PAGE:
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Dr. Schatzberg has received consulting fees from Bay City Capital, BrainCells, CeNeRx, Cervel, Eli Lilly, Genentech, Gilead, Jazz, Lundbeck/Takeda, McKinsey, Merck, MSI, Naurex, Neuronetics, Novadel, PharmaNeuroBoost, Sunovion, Synosia, and Xhale. He has equity in Amnestix, BrainCells, CeNeRx, Cervel, Corcept (co-founder), Delpor, Forest Labs, Merck, Neurocrine, Novadel, Pfizer, PharmaNeuroBoost, Somaxon, Synosia, Titan, and Xhale. He is a named inventor on pharmacogenetic use patents on prediction of antidepressant response and glucocorticoid antagonists in psychiatry, and he has received speakers' honoraria from Merck. Dr. Freedman has reviewed this commentary and found no evidence of influence from these relationships.
From Stanford University School of Medicine, Stanford, Calif.
Address correspondence to Dr. Schatzberg (email@example.com).
Copyright © 2014 by the American Psychiatric Association
Recent reports of an acute antidepressant effect for intravenous ketamine, a schedule III agent used in anesthesia and pain clinics, have generated considerable hope and enthusiasm among both researchers and clinicians (1–4). The response partly reflects hope that a new mechanism of antidepressant action has been discovered and highlights the scarcity of agents that clinicians can administer to produce immediate effects on mood. Positive initial research reports (including the recent article in the Journal by Murrough et al. ) have unintentionally engendered growing off-label clinical use of ketamine in emergency rooms, specialty pain clinics and, most recently, free-standing private psychiatry clinics. If ketamine were a new drug, then the Food and Drug Administration would have required hundreds more patients to be rigorously studied before an approval for general distribution. However, because ketamine was already approved as an anesthetic, any physician can legally prescribe it. Some practitioners have even commissioned pharmacists to compound intranasal and other formulations. This unbridled enthusiasm needs to be tempered by a more rational and guarded perspective.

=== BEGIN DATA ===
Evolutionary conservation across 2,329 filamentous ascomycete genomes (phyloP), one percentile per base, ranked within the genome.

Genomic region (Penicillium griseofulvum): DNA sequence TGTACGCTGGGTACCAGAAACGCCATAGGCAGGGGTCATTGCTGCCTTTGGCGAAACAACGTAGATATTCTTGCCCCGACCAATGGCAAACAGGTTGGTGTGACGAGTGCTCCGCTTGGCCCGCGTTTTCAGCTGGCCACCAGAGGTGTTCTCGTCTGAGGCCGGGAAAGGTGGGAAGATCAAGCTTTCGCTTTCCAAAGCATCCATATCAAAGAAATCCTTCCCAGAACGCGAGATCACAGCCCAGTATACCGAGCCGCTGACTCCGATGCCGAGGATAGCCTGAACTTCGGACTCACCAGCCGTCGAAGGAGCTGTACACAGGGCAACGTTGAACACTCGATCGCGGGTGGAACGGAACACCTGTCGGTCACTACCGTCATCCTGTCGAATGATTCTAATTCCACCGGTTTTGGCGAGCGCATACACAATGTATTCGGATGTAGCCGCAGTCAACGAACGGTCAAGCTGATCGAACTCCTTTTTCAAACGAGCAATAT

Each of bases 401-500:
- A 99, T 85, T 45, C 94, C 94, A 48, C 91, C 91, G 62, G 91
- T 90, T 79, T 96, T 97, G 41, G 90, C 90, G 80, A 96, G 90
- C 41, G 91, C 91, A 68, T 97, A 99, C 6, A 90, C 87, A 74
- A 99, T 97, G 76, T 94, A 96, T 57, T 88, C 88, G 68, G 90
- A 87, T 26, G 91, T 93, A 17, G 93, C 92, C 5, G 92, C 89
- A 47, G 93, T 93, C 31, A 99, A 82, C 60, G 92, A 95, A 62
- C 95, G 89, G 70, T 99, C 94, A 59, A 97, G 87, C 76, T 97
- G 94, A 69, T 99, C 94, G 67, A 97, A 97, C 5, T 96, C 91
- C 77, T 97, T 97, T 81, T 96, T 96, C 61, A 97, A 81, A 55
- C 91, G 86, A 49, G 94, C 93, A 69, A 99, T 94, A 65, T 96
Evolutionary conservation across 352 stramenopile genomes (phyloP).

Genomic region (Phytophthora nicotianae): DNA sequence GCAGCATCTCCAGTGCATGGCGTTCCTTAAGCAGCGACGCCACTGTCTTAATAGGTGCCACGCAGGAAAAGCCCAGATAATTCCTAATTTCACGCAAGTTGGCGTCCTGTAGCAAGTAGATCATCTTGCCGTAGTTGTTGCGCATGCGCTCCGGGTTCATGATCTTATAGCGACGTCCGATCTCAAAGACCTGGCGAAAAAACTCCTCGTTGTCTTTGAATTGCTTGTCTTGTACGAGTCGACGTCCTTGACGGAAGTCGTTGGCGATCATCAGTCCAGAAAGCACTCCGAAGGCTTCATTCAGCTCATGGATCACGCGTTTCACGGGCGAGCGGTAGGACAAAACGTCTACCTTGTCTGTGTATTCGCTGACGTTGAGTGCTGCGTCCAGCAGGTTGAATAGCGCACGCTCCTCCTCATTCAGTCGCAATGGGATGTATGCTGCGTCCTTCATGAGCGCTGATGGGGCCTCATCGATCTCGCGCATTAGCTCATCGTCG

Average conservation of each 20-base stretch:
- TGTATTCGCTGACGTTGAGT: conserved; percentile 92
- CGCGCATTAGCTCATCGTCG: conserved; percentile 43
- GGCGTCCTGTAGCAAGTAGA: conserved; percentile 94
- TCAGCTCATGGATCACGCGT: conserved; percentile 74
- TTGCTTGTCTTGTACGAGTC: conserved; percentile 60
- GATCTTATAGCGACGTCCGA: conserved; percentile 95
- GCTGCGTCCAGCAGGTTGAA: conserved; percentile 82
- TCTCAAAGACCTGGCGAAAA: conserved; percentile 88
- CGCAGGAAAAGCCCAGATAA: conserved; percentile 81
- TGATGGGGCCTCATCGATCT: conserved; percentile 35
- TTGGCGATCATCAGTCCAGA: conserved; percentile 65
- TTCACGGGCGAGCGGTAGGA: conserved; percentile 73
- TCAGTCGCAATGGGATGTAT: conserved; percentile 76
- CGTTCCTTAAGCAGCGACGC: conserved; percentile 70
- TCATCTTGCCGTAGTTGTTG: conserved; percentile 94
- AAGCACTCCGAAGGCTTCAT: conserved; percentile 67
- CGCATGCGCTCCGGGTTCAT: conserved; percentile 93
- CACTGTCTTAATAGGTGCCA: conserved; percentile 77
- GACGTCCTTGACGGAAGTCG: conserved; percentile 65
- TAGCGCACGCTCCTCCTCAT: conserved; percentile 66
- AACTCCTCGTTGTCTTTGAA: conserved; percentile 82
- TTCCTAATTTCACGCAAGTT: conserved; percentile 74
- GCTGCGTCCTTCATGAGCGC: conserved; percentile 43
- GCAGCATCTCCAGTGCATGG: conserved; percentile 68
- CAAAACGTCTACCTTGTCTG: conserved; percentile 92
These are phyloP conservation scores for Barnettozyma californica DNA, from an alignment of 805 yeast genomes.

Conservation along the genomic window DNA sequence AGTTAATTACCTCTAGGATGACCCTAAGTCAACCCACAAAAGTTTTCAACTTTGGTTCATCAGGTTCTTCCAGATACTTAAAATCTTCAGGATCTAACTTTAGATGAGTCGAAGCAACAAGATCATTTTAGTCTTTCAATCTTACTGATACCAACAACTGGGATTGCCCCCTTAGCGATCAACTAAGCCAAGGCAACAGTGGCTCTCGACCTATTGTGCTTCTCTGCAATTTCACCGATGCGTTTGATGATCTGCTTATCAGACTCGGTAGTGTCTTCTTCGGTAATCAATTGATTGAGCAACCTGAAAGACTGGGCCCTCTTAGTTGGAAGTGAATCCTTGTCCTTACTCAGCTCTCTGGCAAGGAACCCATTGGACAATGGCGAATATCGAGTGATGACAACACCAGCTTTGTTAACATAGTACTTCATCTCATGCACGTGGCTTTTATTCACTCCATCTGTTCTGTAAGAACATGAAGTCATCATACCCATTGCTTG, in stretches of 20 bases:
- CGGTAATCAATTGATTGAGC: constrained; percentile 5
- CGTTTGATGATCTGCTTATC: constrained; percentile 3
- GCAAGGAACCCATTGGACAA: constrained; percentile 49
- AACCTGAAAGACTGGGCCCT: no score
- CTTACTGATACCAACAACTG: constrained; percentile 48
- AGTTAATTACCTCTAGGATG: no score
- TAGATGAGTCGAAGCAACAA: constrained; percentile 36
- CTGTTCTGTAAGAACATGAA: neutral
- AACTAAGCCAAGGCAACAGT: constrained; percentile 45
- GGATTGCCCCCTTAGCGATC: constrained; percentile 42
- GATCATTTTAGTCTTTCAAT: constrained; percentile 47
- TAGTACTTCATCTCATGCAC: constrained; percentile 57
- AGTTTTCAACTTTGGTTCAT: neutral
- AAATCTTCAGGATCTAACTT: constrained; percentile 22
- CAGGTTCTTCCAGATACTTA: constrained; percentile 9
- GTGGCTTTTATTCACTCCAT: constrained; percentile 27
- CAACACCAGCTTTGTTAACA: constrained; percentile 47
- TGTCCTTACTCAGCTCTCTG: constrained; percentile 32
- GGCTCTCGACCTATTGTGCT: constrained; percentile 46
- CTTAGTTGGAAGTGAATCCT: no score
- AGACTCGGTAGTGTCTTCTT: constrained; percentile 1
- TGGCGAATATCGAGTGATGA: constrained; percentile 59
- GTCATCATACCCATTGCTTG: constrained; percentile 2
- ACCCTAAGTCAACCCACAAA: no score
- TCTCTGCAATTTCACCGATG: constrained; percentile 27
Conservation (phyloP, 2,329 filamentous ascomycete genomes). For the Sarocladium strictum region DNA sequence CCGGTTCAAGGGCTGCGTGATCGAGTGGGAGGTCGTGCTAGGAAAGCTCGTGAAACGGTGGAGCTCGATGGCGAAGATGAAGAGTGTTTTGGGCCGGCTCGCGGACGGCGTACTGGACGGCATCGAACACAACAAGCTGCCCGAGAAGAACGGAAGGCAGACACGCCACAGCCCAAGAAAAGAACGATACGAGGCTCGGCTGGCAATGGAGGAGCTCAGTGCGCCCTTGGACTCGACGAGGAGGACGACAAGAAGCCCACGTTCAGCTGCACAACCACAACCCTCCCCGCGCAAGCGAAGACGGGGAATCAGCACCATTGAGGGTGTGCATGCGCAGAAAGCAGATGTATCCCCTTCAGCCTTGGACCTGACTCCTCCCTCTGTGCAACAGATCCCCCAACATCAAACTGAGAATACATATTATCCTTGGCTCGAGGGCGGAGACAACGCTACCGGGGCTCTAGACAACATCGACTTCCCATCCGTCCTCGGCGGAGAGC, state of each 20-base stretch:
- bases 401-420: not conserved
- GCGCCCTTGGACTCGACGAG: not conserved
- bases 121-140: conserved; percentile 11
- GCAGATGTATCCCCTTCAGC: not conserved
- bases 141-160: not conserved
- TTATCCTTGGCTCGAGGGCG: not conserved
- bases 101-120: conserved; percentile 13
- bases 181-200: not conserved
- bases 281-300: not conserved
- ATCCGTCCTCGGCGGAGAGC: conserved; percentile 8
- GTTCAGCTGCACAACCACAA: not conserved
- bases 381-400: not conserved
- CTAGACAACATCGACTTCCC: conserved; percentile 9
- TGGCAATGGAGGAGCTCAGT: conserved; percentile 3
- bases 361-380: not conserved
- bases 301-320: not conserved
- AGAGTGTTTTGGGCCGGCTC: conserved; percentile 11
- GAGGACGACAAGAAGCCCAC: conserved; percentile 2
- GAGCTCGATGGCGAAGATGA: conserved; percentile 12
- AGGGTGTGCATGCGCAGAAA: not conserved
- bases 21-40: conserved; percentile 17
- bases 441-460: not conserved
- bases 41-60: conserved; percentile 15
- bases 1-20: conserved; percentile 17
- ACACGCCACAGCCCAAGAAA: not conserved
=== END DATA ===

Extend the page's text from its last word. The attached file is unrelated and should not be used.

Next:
The data on clinical response to ketamine as an antidepressant are still relatively limited. The study by Murrough et al. (4) was the largest to date but still included only 47 patients treated with the drug. Will the data hold up in other controlled trials? The antidepressant effects of ketamine are generally short lived, lasting less than 1 week, although longer than its half-life. Unfortunately, to date we have no idea what we should do for follow-up therapy. In a recent report (3), repeated ketamine administration every few days appeared to be effective over a 2-week period with no clear tachyphylaxis to either the antidepressant or depersonalization effect, but that does not address what to do beyond 2 weeks, including dealing with the risk for dependence since ketamine is a drug of abuse.
Ketamine produces feelings of depersonalization and even psychosis (1–4), and it was previously used to test hypotheses regarding dopamine and glutamate in schizophrenia. In their study, Murrough et al. (4) undertook stringent patient evaluations to decrease the risk of psychotic reactions, but such evaluations may not be occurring in other settings. Clinicians outside a research setting generally do not have the resources to screen patients similarly.